- The problem with pure CO2 gas injection is the high cost and lack of availability of CO2 by pipeline to oil fields that could benefit from gas injection EOR.
In the U.S., there are about 114 active commercial CO2 injection projects that together inject over 2 billion cubic feet of CO2 and produce over 300,000 barrels of oil per day, representing approximately 5% of current U.S. oil production. By 2035, the Energy Information Administration estimates that 25 percent of U.S. oil production will be produced through CO2 EOR.
CO2 gas floods, however, are restricted to fields where large quantities of CO2 can be supplied from natural sources or industrial sources, by pipeline. CO2 pipelines are costly, resulting in up-front capital expenses in the hundreds of millions, and billions, of dollars. As the map below shows, only certain areas of the USA are equipped with CO2 pipelines
- Due to the cost of transporting CO2, only the largest oil fields in certain geographic areas in close proximity to CO2 pipelines and CO2 sources will be developed. Both the capital required for CO2 flooding, as well as the scarcity of natural or industrial sources of CO2 result in a significant gap in the industry’s ability to optimize crude oil production in the world’s known reserves.Vast, oil-rich areas, ripe for EOR in South Texas, California, Michigan, Kentucky, Kansas, etc, are unserved by CO2 pipelines and therefore need alternative Tertiary EOR technologies other than pipeline-based CO2-EOR.
EOR Is A Low Risk, High ROI, Tax-Advantaged Investment
While America’s Oil companies and Investors spend billions of dollars exploring for, and drilling, new oil and gas fields – they all share the same risk: Drilling a dry-hole
EOR Projects, on the other hand, have no dry-hole risk. The production of oil in EOR Projects can actually be quantified by past oil field performance:
- If an oil field originally produced 1-million barrels of oil using just Primary Recovery means, it can produce an additional 1-million barrels of oil using Secondary Recovery water-flooding. Likewise, such an oil field could conceivably produce another 1-million barrels of oil using Exhaust Gas Injection EOR.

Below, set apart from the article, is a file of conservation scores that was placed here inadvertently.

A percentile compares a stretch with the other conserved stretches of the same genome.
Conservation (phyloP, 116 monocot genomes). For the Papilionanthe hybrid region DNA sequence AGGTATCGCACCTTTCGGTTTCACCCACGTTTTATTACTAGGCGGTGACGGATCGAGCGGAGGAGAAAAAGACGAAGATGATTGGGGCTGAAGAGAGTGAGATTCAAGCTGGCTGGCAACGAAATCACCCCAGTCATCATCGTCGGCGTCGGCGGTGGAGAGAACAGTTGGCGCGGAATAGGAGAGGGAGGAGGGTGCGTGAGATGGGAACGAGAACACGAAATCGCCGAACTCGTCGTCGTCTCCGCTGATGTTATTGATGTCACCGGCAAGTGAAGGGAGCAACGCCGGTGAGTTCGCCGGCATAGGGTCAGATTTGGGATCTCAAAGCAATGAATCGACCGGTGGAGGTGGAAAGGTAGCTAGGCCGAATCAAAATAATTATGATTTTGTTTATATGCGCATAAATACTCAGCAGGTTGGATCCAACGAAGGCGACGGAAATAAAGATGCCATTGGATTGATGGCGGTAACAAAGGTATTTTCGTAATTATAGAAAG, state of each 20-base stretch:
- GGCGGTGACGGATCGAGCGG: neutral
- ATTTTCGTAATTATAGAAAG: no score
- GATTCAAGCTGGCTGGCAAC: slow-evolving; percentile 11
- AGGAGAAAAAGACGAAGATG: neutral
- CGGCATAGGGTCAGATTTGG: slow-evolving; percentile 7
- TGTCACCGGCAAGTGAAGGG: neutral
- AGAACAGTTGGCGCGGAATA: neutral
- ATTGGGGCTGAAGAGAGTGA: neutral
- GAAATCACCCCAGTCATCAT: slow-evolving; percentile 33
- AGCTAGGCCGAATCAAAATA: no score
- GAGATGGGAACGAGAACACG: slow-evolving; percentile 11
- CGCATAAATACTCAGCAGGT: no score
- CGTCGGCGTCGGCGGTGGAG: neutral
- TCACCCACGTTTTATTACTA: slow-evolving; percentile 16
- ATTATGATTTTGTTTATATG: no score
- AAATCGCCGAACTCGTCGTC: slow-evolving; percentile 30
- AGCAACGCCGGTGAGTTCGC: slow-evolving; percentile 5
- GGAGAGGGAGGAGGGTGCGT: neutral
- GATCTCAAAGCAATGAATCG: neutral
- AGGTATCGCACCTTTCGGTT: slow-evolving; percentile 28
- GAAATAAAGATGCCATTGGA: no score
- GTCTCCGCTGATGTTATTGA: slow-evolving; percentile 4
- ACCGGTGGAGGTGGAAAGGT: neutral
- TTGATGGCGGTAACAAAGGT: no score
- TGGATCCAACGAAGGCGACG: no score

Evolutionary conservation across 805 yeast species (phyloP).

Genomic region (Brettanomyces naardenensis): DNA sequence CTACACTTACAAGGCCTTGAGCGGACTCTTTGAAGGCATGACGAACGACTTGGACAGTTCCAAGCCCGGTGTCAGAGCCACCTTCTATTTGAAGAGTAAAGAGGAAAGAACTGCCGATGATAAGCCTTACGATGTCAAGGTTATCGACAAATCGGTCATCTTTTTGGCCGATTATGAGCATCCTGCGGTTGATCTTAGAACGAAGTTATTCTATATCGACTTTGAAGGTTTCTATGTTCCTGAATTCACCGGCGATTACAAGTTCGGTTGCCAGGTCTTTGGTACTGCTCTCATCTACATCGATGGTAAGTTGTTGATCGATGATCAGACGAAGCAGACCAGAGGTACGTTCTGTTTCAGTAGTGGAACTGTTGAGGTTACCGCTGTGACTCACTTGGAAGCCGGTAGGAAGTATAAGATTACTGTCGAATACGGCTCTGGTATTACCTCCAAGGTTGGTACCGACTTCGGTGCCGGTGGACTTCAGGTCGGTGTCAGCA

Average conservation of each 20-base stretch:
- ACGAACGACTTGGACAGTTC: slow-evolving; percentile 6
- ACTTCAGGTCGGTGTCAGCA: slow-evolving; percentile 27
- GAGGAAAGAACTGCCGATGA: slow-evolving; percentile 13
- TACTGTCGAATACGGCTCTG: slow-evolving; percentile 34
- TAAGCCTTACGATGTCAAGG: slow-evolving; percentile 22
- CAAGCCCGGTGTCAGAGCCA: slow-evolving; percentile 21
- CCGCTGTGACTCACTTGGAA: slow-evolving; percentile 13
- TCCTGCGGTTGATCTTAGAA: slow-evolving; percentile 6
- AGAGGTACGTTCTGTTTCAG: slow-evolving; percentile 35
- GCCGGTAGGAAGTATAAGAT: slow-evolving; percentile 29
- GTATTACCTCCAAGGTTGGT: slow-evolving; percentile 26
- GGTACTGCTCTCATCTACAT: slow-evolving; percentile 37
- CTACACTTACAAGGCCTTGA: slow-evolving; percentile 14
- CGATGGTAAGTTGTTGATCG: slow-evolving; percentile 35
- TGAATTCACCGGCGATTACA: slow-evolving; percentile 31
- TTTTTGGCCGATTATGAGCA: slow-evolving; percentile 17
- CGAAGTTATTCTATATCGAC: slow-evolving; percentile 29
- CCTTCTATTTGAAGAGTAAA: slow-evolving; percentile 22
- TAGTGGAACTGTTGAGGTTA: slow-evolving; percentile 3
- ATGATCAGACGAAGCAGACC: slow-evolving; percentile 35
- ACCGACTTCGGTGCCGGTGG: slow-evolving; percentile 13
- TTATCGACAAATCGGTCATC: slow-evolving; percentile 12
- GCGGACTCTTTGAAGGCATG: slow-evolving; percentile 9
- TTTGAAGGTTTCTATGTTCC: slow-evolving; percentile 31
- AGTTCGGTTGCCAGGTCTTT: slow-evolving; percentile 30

EOR Projects that re-enter and re-work old wells to produce new oil supplies offer Oil Companies and Investors a lower-risk way to invest in Oil and Gas Projects than conventional oil and gas deals that have a historically high risk of Dry Holes or marginal production.
EOR Projects also enjoy significant Congressional and IRS pass-through risk-reduction incentives to reward Tax Payers for helping America produce new domestic sources of oil to displace foreign oil imports.
- For example, in a $5-million EOR project, if the IDC Intangible Drilling Costs and Qualified Tertiary Injectant costs, as expected, add up to $3.5-million, for example, then the at-risk Working Interest Owners of that EOR project can deduct 100% of those $3.5-million in IDC/EOR-Injectant expenses from their ordinary incomes on their personal 1040 tax-filings (courtesy of Congress encouraging domestic oil production).
If >65% pass-through tax-deductions against regular income are not enough to motivate investment in an EOR Project, then surely the low-cost nature of this form of Oil Production should motivate its adoption by a growing number of oil companies eager to make a profit in today’s low oil-price world — because the average Exhaust Gas Injection EOR Project (depending on reservoir depth but still including the cost of drilling a new gas-injection well and a horizontal production well) can produce a new barrel of oil for less than $15-$25 a barrel. (This is low enough to produce meaningful profits and high ROIs even with oil priced below $40 a barrel.)
These are the reasons why Exhaust Gas Injection EOR should become the next big thing in the Oil Industry – because the per-Project risk is low, the profit-potential is high, the tax-deductions are substantial, and so are the number of abandoned, dormant and marginal oil fields that are perfect candidates for EOR revitalization.
Over the coming months, we hope to demonstrate and commercialize these technologies in active EOR projects of our making.
Fossil Bay Energy co-founder and chairman, Mike McGhan, was co-founder and CEO of Hanover Compressor in 1990 (now “Exterran”) and Valerus Compression Services in 2004. McGhan will oversee the Company’s manufacturing and exploitation of its N2+CO2 Exhaust Gas Injection EOR equipment in EOR-worthy oil fields throughout the U.S.
For more information, contact Larry@FossilBayEnergy.com
Check out my other portable Exhaust Gas Injection N2+CO2 EOR Technology Company Projects blogs and articles at: